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broader history of that theater. and i think now or at a time where people are wheeling to evaluate a more transnational and global scope of the war. so in my book, talk a lot about the chinese because they were working we put and the british, who were there because burma was at that time a british colony as i think we are starting to more of a global scope of the war. . . . >> and those letters are in
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the basement of an archive where i was studying for my law degree nobody ever look to the purpose of the flying tigers over a couple of years that is a different family some of the private collection would have a trove of reports that tells the minute by minute account of the battle for go there is a rich amount of history still out there and will make it into the museum so that the story can continue to be told that's one of the most important places in the world for preserving the stories so with a very quick digression my fiancé's grandmother was a survive a london survivor from a
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concentration camp and survived through the war on a ring that her friends gave her that is in the holocaust museum as is her oral history and that needs to be preserved for many years to come is important work that museums orare doing. >> as i was growing up i learned the dangers of appeasement what lessons have we learned and what lessons are we still learning? >> when of the important things for old word to is the importance of alliances that was touched on earlier.
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we think of world war ii and a predominant context but if you read the book on the day he will see not just americans but canadians and british and i writing about america with china which is that what you typically think of that china has been called the forgotten ally of the war so roosevelt was carefully navigating worldces all over the with japan and italy and germany with a whole host of other countries through a series of summits with the emissaries and ambassadors working on the diplomatic relations.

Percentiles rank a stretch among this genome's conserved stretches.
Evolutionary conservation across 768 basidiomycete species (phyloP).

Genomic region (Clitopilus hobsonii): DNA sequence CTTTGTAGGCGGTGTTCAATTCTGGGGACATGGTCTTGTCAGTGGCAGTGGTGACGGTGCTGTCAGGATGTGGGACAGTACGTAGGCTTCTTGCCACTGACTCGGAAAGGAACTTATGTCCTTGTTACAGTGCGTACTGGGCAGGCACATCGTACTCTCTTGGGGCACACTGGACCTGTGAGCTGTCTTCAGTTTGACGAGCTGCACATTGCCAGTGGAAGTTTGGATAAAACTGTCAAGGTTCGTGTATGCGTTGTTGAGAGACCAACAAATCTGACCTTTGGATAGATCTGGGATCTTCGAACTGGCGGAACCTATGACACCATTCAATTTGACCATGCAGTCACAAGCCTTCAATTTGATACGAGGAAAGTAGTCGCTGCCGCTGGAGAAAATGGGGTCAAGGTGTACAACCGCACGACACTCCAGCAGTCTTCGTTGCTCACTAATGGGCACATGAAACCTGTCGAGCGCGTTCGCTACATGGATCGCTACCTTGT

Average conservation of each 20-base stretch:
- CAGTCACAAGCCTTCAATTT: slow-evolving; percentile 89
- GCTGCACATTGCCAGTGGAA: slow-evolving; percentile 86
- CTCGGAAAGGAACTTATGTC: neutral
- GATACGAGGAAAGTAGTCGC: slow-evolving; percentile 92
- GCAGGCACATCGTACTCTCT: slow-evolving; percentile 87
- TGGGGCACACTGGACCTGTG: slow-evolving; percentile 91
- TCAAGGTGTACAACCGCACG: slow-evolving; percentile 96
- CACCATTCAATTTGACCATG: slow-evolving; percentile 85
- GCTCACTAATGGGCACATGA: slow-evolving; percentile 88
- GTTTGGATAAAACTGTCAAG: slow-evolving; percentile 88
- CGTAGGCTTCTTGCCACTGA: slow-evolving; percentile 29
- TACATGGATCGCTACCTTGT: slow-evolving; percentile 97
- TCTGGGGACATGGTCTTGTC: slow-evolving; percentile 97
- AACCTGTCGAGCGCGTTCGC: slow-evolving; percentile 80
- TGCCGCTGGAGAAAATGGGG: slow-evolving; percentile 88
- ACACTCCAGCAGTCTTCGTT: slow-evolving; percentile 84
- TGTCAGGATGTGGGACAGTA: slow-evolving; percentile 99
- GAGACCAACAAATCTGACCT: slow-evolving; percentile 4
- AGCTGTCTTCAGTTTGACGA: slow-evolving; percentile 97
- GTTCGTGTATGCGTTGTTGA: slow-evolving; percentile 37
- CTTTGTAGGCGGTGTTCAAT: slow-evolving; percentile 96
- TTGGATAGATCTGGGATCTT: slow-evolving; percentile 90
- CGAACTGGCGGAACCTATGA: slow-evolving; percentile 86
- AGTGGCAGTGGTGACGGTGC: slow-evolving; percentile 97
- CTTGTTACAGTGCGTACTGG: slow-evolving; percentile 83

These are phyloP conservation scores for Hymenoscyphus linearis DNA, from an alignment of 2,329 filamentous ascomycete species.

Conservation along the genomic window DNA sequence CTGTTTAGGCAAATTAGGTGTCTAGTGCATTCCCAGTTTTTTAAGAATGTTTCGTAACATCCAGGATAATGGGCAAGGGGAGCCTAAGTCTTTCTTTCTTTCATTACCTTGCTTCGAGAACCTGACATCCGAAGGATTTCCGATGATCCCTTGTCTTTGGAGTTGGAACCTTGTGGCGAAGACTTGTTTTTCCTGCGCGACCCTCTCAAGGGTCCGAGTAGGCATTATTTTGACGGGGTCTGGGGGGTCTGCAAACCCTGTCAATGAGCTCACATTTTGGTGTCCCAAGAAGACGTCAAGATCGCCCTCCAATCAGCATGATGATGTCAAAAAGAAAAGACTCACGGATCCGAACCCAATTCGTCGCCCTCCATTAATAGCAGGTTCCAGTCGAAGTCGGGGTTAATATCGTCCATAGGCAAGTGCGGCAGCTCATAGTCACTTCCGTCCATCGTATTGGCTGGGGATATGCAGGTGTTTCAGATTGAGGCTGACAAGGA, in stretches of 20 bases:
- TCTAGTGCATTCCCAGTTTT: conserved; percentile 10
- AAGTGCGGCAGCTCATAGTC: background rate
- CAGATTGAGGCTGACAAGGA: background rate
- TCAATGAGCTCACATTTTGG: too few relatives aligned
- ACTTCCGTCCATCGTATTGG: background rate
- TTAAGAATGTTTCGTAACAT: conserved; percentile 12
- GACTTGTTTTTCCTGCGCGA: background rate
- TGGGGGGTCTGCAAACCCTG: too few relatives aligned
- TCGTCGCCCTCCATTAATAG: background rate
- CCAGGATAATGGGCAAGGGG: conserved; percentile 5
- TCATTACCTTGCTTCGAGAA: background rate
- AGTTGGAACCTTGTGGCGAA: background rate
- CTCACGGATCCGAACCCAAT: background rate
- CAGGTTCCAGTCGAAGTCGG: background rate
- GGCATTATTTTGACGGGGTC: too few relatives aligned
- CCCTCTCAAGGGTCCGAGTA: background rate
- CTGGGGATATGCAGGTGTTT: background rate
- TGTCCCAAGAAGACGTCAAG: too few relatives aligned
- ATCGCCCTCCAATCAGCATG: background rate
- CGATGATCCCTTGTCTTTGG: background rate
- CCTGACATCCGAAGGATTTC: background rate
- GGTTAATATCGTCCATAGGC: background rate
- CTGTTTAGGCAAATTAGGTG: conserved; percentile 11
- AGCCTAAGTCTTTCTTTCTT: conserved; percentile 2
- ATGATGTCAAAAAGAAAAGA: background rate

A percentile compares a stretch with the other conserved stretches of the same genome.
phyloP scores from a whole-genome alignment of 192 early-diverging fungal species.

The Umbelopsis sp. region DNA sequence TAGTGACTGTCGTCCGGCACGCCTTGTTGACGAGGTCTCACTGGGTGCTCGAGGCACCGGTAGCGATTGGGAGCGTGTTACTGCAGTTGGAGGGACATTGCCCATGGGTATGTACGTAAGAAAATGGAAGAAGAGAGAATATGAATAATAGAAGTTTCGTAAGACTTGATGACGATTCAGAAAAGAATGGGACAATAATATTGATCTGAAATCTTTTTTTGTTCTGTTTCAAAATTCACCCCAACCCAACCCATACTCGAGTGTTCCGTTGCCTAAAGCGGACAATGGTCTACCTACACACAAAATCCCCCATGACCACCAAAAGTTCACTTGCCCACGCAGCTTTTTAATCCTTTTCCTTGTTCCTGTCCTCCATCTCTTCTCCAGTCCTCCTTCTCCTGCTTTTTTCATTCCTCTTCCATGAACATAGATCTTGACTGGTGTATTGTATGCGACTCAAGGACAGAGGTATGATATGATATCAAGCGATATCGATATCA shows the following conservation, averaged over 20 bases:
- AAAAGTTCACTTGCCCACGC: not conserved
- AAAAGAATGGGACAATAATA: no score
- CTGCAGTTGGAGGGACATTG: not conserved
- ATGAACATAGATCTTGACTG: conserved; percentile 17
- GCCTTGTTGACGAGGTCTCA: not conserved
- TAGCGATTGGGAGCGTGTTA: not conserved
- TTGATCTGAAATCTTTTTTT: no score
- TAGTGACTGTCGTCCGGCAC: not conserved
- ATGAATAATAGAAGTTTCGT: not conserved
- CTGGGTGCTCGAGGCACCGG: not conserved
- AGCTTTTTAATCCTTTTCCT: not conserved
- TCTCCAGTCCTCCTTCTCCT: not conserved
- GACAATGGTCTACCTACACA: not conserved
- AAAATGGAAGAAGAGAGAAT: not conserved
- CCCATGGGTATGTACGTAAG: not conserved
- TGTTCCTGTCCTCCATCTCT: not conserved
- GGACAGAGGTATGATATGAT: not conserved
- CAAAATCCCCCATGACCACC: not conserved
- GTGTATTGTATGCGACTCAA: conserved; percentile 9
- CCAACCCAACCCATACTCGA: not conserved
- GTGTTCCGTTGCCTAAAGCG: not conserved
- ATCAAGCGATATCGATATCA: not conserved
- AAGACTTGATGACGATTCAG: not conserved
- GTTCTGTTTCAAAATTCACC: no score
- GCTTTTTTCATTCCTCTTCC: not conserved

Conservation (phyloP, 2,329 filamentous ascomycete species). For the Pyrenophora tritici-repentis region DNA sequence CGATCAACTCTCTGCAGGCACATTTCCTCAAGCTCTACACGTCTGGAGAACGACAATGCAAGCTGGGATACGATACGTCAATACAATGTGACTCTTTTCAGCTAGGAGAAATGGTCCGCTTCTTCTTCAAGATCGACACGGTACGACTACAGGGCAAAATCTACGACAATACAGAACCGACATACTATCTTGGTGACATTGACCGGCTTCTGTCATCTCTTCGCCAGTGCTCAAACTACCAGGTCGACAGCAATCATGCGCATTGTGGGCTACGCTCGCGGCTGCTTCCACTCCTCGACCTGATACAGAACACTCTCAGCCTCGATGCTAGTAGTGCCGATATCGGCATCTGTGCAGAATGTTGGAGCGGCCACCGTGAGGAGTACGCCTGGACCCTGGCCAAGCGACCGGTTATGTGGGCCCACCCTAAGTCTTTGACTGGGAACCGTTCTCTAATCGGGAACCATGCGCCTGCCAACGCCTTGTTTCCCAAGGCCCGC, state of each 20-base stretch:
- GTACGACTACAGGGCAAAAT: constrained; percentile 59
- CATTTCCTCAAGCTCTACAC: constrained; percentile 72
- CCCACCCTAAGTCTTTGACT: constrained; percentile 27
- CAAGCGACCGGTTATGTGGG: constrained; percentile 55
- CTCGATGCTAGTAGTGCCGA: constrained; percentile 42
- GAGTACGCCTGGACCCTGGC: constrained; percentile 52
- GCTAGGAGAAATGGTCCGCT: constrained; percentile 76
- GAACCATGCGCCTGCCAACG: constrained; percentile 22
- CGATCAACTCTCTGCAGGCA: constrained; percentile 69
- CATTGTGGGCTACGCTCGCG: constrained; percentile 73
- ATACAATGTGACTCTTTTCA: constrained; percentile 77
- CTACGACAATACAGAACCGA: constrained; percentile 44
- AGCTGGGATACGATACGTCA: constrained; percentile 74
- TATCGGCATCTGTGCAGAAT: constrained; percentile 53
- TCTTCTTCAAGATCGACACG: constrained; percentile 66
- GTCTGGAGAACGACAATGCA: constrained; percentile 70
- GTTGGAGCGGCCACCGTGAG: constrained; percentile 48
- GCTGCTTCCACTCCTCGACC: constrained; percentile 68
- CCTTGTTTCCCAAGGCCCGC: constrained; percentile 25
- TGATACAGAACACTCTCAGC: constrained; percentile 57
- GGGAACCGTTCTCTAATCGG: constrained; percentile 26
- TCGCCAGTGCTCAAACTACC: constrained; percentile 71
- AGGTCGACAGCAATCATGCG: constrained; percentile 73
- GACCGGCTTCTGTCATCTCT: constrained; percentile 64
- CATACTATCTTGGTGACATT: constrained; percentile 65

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i don't want to get slightly political but you hear a lot about americaow. first right now and that's from the 1930s from that isolationist movement before world war ii they did not want america to get involved in the european war in many ways that is diametrically opposed to how we won the war which was through establishing a series of alliances that allowed us to form a coalition so we need to think very carefully about the importance of alliances and national institutionsia in the wake of world war ii which is worth preserving today. >> and some of the beliefs of the foundation of civilization with the alliance between
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europe and north america it is the m most important thing that we have any damages profound to the future of my son and other generations. the working class that died to liberate europe through 1945 and they created a legacy of western democracy of 75 years ofof peace. never in european history has that ever happened. seventy-five years is a long time if you look at the barbarism in the killingngtiha t has scarred the continent. so yes we were allies arguably with stalinism and three quarters was still on the eastern front so the germans
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are basically beaten by the red army and the soviets and barbarism if you went to germany and berlin they acted barbaric lee as a woman you had a very good chance of being raped in a matter where you were in vienna there is one every 12 minutes they were barbarians but they were our allies you can vote in france and holland in western germany because of the sacrifice and in particular to the end of the war america sacrifice in europe on d-day majority of americans were fighting on the western front in europe by december 44 over 70 percent of the killing and dying was dead
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by americans to liberate western europe. we entered the war after pearl harbor, way too late if you are a brit but you finished the job certainly but if not you would not have the protection and the civilization that we enjoy as europeans and i am 52 years old and without that a great sacrifice and contribution toward the end of the war they were going to go communist anyway absolutely it would be communist. >> i agree with everything that was said. gron the one hand the importance of the western alliance but we shouldn't forget the eastern